- CNBC’s Jim Cramer on Friday ranked major media stocks, with Disney in first place followed by Fox, Warner Bros. and Paramount.
- “After earnings season, it’s worth re-evaluating independent media outlets, because some of them are performing much better than expected,” Cramer said.
CNBC’s Jim Cramer on Friday ranked major media stocks, choosing Walt Disney as the best of the group.
“After earnings season, it’s worth re-evaluating independent media outlets, because some of them are performing much better than expected,” Cramer said. He noted that investors were concerned about the sector due to concerns that a slowing economy would dampen advertising revenues, along with the general idea that there were many other sources of entertainment competing for consumers’ time.
- Walt Disney: Disney “stole the show.”” This quarter reported better-than-expected earnings after years of struggle, Cramer said. The company was also able to raise its cost-cutting forecast by $2.2 billion. CEO Bob Iger has controlled Disney’s narrative, Cramer said, expressing confidence that this quarter represents a turning point. According to Kramer, Disney is likely to follow through on its cost-cutting promises, or at least “try.”
- Fox: According to Kramer, Fox is not the best, but it is also far from the worst. He said the company’s quarter wasn’t bad, but it also didn’t do much to move the stock, which is still trading below where it was before the report. Although Fox’s streaming service, Tubi, has reported revenue growth, Cramer said it remains unpopular in the mainstream. But he noted that the company is set to make a “fortune” next year before the elections.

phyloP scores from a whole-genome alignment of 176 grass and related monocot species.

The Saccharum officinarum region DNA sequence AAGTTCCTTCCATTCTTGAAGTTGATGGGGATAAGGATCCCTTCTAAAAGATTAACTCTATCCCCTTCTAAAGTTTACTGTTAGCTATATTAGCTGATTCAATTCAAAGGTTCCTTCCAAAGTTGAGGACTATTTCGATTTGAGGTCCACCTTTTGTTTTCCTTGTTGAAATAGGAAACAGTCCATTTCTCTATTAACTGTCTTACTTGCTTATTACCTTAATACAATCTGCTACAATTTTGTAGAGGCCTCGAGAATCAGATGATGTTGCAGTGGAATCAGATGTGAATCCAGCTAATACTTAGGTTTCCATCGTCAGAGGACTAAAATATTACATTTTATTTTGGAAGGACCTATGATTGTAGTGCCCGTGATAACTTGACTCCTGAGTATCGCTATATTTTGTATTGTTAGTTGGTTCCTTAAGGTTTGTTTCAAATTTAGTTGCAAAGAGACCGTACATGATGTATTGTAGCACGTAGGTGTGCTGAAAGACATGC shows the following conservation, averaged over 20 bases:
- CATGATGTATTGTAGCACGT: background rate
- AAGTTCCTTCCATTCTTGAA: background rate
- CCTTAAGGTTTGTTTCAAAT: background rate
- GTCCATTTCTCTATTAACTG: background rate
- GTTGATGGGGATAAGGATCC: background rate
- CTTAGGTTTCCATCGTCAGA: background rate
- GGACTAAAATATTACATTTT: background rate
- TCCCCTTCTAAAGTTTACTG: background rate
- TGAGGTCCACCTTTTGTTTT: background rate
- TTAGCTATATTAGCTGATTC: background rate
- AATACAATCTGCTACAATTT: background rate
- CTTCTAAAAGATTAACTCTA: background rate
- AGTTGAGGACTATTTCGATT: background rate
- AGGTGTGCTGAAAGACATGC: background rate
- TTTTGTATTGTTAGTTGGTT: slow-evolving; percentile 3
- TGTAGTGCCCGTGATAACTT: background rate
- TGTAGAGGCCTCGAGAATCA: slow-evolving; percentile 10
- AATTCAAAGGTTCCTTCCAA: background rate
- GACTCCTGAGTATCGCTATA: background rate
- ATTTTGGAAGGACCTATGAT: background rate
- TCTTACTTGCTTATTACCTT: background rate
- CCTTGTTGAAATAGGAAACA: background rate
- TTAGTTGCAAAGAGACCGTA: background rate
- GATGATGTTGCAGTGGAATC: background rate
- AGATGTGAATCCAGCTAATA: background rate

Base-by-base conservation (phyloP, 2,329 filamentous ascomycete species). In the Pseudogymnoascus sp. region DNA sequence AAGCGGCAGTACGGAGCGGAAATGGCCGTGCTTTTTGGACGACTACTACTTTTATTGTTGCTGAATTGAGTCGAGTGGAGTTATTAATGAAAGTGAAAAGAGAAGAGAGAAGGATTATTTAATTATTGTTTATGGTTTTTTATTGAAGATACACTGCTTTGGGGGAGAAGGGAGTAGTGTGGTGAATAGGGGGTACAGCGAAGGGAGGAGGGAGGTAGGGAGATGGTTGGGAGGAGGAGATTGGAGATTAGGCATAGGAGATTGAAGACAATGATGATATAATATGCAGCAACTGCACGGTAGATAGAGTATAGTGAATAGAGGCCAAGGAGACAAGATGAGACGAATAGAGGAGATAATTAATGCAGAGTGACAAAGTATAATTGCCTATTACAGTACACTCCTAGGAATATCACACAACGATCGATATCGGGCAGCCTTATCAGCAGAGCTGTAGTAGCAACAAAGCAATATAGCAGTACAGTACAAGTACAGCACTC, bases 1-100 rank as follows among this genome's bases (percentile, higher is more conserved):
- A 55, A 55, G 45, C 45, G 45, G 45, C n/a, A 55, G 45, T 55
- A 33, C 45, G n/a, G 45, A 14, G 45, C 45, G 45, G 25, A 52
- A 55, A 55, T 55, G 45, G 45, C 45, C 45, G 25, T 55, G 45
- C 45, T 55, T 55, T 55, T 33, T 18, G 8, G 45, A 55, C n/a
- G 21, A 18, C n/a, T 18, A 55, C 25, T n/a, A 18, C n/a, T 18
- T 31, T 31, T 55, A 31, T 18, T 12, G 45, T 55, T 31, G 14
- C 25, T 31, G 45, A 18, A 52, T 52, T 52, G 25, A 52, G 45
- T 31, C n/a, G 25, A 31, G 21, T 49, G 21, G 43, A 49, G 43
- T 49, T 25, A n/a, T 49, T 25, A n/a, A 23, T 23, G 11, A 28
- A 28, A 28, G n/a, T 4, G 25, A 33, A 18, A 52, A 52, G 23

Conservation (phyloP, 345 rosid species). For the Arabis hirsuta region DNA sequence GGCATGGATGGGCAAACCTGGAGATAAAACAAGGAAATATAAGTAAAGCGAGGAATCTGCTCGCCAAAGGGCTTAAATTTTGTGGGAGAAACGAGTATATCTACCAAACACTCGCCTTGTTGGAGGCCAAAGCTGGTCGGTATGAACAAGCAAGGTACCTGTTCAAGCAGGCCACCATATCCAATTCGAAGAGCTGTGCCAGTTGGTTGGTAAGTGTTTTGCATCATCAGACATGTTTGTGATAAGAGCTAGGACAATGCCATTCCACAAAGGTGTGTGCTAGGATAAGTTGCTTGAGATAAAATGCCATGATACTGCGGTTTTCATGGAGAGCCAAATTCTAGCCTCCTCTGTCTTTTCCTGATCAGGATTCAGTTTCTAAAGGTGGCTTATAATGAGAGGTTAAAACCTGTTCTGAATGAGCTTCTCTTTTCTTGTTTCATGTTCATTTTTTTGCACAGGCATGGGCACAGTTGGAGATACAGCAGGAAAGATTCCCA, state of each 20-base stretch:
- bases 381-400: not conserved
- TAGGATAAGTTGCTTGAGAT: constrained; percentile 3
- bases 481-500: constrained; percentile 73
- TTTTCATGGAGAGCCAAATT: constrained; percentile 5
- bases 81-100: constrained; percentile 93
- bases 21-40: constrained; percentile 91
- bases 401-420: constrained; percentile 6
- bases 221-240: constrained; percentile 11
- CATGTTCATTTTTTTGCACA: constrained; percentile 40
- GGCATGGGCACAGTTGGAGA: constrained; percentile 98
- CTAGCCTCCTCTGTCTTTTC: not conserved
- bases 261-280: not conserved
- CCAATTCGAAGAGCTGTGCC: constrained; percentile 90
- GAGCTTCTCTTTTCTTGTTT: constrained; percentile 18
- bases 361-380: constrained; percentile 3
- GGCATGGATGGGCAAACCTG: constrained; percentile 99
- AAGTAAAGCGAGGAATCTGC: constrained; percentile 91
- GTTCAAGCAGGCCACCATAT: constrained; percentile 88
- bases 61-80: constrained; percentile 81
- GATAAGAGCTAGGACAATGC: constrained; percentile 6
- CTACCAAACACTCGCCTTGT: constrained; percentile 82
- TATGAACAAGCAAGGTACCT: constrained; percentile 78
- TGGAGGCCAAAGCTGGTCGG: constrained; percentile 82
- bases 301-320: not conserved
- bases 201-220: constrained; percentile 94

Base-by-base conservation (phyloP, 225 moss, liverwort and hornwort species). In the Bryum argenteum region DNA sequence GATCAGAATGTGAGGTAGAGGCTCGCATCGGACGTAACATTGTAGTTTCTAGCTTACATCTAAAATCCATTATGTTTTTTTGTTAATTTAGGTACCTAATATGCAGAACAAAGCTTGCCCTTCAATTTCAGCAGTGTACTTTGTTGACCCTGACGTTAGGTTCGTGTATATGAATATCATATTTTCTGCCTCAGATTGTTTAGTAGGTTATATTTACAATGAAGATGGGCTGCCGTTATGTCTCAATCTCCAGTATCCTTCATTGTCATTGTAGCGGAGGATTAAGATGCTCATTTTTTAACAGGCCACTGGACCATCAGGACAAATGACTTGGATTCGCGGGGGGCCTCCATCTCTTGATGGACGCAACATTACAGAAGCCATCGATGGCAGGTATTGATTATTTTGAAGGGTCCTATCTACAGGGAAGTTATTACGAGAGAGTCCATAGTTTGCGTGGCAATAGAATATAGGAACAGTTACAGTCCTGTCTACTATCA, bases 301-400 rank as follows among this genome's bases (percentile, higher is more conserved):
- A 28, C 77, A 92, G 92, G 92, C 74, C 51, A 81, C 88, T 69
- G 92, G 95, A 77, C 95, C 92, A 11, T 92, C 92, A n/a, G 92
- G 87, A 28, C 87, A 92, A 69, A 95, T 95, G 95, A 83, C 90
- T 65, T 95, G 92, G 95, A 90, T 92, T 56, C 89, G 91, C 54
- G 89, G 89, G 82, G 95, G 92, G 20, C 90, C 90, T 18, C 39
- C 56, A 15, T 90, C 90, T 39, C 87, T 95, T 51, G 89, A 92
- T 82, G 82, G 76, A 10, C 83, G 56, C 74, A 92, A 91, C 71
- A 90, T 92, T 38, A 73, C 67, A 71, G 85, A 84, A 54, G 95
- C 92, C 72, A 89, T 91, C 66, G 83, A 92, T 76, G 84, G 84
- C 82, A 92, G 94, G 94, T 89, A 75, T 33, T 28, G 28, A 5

- Warner Bros: Cramer called Warner Bros’ fourth quarter “clearly suboptimal,” even though it produced “Barbie,” the highest-grossing film of the year. Management said the company would not be able to repay its debts as previously planned if the advertising market remained weak. Warner Bros. exited the quarter with $43 billion in debt, and Cramer said the stock won’t do well if it doesn’t make progress on that front.
- Paramount: Paramount has the worst balance sheet of the four companies, putting it at the bottom of the list, Cramer said. Although its streaming service made progress in terms of profitability, the company’s advertising revenue exceeded Wall Street expectations. For Cramer, Paramount needed lower interest rates and an improved advertising market.
Disclosure: Comcast has been excluded from the list to avoid conflicts of interest. Comcast owns NBCUniversal, the parent company of CNBC
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Disclaimer The CNBC Investing Club Charitable Trust owns shares of The Walt Disney Company.
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